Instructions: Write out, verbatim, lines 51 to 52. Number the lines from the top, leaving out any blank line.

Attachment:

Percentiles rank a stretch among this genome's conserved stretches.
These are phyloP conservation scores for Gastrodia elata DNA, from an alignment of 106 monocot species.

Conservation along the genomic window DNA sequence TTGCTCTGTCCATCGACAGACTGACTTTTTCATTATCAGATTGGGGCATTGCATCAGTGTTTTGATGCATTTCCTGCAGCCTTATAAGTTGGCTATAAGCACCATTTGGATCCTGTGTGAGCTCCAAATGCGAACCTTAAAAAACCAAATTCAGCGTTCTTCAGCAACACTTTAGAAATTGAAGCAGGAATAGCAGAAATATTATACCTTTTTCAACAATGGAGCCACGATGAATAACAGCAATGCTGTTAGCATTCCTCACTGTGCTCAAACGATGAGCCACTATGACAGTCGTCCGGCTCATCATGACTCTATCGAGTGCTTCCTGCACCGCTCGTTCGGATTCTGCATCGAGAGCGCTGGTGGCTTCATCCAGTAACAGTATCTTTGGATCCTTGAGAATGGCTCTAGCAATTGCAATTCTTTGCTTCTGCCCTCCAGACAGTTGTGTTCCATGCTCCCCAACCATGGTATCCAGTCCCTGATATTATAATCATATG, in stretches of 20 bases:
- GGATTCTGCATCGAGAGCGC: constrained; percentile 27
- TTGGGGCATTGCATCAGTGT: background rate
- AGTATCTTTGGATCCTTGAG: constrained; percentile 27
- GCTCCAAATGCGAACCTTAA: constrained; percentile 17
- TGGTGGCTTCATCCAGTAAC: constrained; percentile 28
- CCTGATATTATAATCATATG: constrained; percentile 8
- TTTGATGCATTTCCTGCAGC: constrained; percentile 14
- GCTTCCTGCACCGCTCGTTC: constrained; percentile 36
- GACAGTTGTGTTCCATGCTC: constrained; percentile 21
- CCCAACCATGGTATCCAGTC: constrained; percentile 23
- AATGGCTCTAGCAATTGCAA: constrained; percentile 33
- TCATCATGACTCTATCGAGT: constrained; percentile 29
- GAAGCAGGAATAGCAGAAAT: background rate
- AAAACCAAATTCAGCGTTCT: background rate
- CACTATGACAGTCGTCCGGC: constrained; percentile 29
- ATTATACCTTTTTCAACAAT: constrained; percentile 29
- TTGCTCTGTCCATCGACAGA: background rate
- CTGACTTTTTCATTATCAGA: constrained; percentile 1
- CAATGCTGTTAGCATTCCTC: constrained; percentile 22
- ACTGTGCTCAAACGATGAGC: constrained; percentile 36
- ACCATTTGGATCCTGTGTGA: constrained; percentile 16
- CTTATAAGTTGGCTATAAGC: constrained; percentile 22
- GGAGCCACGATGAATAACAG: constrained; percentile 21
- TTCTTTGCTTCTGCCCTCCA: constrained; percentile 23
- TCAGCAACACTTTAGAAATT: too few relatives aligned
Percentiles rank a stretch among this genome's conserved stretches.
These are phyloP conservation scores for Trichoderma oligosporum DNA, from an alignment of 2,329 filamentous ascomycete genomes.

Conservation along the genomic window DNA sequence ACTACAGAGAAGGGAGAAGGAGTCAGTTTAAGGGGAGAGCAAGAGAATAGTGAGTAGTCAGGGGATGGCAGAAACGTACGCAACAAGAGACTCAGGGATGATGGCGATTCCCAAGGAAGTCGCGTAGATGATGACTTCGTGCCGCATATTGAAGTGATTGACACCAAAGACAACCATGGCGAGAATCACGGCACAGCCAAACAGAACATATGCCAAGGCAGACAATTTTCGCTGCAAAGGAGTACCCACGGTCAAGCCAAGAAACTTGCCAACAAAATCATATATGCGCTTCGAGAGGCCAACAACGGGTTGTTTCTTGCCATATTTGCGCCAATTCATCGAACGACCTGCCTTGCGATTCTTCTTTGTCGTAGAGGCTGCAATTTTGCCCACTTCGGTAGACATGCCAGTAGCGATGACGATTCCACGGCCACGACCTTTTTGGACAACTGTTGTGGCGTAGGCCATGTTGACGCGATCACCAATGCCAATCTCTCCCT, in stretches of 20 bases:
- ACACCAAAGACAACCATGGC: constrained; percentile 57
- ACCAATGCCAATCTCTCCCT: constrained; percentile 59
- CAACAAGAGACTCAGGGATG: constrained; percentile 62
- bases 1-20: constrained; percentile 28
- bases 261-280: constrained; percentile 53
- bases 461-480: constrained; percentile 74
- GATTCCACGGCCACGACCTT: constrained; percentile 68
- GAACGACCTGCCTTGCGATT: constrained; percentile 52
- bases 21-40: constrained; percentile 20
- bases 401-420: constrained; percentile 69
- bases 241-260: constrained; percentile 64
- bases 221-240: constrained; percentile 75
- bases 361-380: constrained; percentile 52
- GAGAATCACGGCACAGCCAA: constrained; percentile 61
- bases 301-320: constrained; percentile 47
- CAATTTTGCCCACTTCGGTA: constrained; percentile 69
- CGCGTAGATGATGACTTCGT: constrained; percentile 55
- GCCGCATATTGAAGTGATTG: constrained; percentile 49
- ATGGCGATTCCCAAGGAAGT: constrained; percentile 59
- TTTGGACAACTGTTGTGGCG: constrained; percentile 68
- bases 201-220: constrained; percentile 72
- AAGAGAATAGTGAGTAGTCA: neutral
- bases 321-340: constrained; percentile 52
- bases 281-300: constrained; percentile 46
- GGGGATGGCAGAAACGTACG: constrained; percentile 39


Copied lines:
- TTTGGACAACTGTTGTGGCG: constrained; percentile 68
- bases 201-220: constrained; percentile 72